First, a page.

he needs to play more quality shots: Yes, i think so: Because i can reply with more quality shots because of more time for myself to set up the strokes.

    Thank you Cheung for your tips, i'll try out now. My post became a bit long i think .
    Last edited by TrueBlue; 02-25-2006 at 04:45 AM.

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    [QUOTE=TrueBlue]Thank you guys for taking you the time to read and reply.

    LongReach, you mean it doesn't matter the height of a player who gets attacked by flat clears? I think there i a certain advantage for those players to block the shot without jumping. I sometimes experienced players just straighten their raquet arm (they had a very deep base so they were fast behind shuttle with mostly only sideways movement) - they were tall (over 1,80m i think). The shuttle fell behind the net with a steep angle. I couldn't return it .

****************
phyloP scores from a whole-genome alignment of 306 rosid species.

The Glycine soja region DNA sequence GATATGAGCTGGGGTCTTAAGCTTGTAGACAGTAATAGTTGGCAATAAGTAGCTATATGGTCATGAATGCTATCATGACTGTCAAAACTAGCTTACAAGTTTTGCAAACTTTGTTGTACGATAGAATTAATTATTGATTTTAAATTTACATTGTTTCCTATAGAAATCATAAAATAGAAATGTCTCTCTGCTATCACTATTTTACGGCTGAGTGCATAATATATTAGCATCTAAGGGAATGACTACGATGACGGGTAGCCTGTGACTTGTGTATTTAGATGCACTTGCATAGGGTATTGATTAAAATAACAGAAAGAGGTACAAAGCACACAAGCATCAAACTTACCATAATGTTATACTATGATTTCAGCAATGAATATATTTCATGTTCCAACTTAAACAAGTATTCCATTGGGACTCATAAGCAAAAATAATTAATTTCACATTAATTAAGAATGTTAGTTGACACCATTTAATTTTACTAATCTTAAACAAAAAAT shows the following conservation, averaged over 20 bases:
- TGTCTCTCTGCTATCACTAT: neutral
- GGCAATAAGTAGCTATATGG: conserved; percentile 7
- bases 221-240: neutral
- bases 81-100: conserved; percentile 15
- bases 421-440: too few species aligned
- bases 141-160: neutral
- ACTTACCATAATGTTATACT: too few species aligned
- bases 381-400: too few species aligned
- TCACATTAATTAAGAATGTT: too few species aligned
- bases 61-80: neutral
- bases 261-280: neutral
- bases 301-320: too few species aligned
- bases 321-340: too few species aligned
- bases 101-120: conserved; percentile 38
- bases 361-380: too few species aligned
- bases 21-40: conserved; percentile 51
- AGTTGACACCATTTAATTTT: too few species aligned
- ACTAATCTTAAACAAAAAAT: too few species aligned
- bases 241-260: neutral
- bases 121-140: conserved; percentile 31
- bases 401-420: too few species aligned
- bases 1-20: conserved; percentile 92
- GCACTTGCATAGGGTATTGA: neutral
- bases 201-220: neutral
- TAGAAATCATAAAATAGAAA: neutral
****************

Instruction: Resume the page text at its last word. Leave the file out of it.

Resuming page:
I find being tall, flat fast attacking clears that are just out of reach hard to return a good shot back. Reasons being:

    I feel I need to get back faster than a shorter player as it is always best to strike the shuttle at the earliest/highest possible point.....because I hit it at a higher point I have less time to get back and play a full stroke at full reach.